NASA's New Juno Mission to Explore Jupiter's Mysteries

The Juno spacecraft passes in front of Jupiter in this artist's depiction.
The Juno spacecraft passes in front of Jupiter in this artist's depiction. (Image credit: NASA/JPL-Caltech)

The mysteries regarding the origin of the king of the planets, Jupiter, could be solved by NASA's Juno mission blasting off toward the gas giant on Friday (Aug. 5).

Jupiter is the largest of the solar system's planets, containing more than twice the amount of matter as all of the other planets combined. The primary goal of the Juno mission is to understand how Jupiter formed and evolved.

"Jupiter was likely the first planet to form, and by learning more about the earliest steps in the history of the solar system, we learn about our history too," Scott Bolton, principal investigator for the Juno mission and director of space science and engineering at the Southwestern Research Institute in San Antonio, told "By going back to square one with Jupiter, we get to understand how we got here."

As our main example of what giant planets are like, Jupiter can also yield insights on many of the alien planets discovered around other stars. [Photos: NASA's Juno Mission to Jupiter]

"Understanding how giant planets in general work is very important — if Jupiter is any example, then they likely play a big part in how the rest of their solar systems look," Bolton said. For instance, evidence suggests that Jupiter and Saturn helped sling around other planets in the solar system.

Jupiter, like the sun, is made up of mostly of hydrogen and helium, suggesting it formed early, capturing most of the material left over after our star was born. However, how this happened is unclear. Did a massive planetary core arise first that gravitationally captured all that gas, or did an unstable region collapse in the disk of gas and dust around the sun, triggering the planet's formation?

After finishing its five-year cruise to Jupiter, Juno will map its magnetic and gravitational fields to reveal the planet's interior structure.

"If we detect a solid core of heavy elements in Jupiter, that would imply in many people's models that the core developed in the early solar system before the rest of Jupiter formed, which then sucked in the rest of its gas and dust," Bolton said. "If we don't see that, it might favor the model of instability in the disk around the early sun."

Just as critically, Juno will scan how much water Jupiter has as part of its mapping of the planet's atmospheric composition, temperature and cloud motions down to unprecedented depths. This data will reveal how many icy proto-planets Jupiter absorbed during its evolution, shedding light on how water and organic compounds made their way around the early solar system — including Earth.

"There's much we do not know about how we got the elements we did or how the Earth got its ocean," Bolton said.

Juno will also investigate Jupiter's magnetic field, the most powerful of any planet in the solar system. Scientists think this is generated deep inside the planet's atmosphere, where hydrogen gas is squeezed under great pressure into an electrically conducting material fluid known as metallic hydrogen. As the planet spins, it acts like a mighty engine or dynamo to generate its extraordinary magnetic field.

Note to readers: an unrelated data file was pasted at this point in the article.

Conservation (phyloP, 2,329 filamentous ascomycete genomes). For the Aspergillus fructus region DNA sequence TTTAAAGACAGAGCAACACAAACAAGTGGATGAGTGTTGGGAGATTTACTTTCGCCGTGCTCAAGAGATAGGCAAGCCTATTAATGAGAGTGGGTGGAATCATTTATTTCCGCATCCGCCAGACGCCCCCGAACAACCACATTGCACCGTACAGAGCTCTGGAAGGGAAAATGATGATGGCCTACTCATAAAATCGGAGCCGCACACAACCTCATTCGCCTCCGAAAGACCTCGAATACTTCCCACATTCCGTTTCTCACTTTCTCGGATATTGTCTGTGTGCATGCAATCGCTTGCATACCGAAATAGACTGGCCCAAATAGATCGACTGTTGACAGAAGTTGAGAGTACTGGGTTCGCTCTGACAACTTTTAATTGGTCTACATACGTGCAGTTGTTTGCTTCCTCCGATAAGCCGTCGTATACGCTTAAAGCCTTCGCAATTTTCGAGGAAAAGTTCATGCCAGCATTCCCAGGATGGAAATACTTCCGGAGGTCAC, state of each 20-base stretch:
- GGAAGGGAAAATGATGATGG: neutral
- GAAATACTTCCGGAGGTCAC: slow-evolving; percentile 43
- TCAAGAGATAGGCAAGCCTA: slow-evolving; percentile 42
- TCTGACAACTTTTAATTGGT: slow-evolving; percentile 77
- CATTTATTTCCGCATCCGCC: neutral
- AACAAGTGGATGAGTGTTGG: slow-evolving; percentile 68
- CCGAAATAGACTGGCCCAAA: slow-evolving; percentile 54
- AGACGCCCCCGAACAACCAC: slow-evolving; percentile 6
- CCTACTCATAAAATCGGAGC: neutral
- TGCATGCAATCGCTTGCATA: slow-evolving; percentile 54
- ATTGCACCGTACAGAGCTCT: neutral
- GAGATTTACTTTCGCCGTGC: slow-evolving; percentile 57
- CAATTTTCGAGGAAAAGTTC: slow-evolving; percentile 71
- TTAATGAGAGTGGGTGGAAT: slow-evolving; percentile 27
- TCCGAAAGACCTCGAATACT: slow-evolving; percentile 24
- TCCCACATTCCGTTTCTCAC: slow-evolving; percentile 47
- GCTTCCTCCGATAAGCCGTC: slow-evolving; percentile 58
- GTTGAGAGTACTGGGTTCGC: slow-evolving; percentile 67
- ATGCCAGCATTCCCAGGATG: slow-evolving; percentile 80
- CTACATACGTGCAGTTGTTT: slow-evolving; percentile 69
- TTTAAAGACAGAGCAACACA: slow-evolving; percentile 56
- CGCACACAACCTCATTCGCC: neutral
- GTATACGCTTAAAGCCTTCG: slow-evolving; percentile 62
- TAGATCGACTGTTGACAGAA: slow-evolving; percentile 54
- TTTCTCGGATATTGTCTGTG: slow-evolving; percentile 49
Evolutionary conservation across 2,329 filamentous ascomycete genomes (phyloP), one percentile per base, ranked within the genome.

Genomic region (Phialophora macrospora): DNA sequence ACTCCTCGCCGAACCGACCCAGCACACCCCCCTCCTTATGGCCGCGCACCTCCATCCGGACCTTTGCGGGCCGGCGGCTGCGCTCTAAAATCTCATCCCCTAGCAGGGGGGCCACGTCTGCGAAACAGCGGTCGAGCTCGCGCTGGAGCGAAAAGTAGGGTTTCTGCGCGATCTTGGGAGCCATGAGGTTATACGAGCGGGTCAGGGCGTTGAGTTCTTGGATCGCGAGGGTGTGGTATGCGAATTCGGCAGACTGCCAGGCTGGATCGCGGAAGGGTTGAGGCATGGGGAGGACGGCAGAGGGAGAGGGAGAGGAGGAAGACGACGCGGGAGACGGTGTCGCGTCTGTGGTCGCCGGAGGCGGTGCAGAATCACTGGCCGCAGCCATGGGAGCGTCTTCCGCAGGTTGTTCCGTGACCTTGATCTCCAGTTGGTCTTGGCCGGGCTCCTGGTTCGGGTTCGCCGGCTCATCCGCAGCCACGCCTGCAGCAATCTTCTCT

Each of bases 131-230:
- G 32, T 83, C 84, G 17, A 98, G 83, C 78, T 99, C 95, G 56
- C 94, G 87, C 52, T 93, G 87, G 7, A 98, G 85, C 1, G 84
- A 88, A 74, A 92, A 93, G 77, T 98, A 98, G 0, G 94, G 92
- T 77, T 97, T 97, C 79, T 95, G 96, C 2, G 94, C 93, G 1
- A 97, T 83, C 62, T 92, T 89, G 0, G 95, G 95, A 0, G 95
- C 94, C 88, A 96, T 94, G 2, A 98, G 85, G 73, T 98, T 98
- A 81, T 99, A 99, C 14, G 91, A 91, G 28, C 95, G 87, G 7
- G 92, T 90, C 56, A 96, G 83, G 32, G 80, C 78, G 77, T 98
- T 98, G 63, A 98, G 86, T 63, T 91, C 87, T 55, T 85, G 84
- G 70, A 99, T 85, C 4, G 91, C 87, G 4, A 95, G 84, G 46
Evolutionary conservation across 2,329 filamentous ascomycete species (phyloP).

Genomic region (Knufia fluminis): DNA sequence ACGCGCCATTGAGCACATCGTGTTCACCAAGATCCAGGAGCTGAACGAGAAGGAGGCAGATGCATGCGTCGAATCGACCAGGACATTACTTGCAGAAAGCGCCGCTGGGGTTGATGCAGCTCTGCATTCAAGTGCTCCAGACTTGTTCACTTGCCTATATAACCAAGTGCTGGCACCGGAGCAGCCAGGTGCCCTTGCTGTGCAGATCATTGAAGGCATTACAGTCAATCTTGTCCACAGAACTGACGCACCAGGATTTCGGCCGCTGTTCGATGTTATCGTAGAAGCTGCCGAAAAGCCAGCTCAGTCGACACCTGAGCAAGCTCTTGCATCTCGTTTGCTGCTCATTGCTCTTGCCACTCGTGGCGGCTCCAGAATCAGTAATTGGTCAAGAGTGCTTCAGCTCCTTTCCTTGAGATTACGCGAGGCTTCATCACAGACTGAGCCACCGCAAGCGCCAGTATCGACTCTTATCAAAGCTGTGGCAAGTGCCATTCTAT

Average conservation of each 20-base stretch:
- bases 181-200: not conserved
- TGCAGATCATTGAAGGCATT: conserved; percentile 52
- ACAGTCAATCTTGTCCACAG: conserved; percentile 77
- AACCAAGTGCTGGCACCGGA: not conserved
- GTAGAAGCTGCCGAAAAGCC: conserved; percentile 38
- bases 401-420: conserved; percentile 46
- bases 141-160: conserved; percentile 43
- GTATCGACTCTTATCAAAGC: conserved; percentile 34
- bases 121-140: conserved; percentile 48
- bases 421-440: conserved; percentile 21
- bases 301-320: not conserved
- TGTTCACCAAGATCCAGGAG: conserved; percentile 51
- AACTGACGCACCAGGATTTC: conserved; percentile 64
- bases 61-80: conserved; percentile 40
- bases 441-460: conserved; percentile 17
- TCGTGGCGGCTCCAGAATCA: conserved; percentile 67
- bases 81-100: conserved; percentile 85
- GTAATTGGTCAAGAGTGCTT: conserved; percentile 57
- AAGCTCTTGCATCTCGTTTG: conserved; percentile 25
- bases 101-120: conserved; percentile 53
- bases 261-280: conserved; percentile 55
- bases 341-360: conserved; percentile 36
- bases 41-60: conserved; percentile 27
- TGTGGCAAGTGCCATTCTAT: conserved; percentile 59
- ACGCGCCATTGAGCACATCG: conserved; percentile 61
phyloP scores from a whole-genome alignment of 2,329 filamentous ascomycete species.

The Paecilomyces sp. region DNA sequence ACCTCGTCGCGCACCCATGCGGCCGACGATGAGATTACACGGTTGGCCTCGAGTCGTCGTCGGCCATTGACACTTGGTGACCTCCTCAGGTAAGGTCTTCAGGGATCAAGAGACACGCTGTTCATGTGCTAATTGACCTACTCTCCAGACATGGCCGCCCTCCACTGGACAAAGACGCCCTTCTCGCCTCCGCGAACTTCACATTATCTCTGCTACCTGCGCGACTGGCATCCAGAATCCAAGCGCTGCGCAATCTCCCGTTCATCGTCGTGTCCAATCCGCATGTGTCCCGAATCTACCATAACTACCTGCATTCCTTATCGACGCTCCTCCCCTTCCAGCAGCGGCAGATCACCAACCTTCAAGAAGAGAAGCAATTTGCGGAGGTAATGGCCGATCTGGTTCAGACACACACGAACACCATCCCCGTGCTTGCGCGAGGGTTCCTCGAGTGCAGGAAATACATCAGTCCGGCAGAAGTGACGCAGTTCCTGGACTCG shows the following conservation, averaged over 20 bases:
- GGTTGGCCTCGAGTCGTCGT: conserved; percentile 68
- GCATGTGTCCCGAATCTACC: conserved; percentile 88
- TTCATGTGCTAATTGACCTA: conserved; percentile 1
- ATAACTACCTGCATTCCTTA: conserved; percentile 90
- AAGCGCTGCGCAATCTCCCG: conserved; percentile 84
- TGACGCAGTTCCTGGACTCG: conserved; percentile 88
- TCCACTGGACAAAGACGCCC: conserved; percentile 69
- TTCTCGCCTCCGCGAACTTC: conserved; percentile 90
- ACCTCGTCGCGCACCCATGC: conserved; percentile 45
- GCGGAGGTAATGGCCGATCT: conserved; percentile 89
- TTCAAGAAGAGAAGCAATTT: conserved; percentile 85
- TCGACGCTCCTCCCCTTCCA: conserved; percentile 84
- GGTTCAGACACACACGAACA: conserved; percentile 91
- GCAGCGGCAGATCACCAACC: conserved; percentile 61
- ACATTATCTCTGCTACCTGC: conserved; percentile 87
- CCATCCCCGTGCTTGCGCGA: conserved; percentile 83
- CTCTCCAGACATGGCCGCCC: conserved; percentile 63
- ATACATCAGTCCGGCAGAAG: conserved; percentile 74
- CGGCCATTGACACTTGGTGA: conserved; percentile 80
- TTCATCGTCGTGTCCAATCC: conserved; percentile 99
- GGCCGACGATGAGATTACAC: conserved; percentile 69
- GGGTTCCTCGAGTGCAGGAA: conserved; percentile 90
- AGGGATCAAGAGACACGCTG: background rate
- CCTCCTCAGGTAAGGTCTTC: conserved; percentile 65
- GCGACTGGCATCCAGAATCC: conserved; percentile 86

"We don't fully understand how dynamos on Jupiter and Earth work," Bolton said. "We might be able to understand some fundamental physics with Juno this way." [Video: Key to Solar System's Origins Locked Inside Jupiter]

The Juno spacecraft, folded up and awaiting encapsulation in the rocket fairing. The 13-foot-long magnetometer boom, wrapped in bright thermal blankets, is in the foreground atop a stack of folded solar arrays. One of the twin magnetometers is mounted in the middle of the boom, and the other is mounted at the outermost end. Next to each magnetometer sensor is a pair of rectangular hoods, or light baffles, peeking out from under the thermal blankets; these define the fields of view for the two star cameras, which determine the orientation of each magnetometer sensor with great accuracy. (Image credit: NASA/JPL/LMSS)

To analyze Jupiter's magnetosphere, Juno will pass repeatedly just above the planet's surface to directly sample its charged particles and magnetic fields. To do so, the probe has titanium walls to shield the spacecraft's electronics from Jupiter's radiation. "It's like an armored tank going in there," Bolton said.

In addition, Juno will approach Jupiter's poles to investigate the brightest auroras in the solar system, potentially greatly improving our understanding of these light shows.

"The auroras on Jupiter are very different than those we see on Earth," Bolton said. "The ones on Earth are governed by the solar wind interacting with Earth's magnetic field, while on Jupiter it's internally driven — you have this massive magnetic field holding all these charged particles that are driving the auroras."

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Charles Q. Choi
Contributing Writer

Charles Q. Choi is a contributing writer for and Live Science. He covers all things human origins and astronomy as well as physics, animals and general science topics. Charles has a Master of Arts degree from the University of Missouri-Columbia, School of Journalism and a Bachelor of Arts degree from the University of South Florida. Charles has visited every continent on Earth, drinking rancid yak butter tea in Lhasa, snorkeling with sea lions in the Galapagos and even climbing an iceberg in Antarctica. Visit him at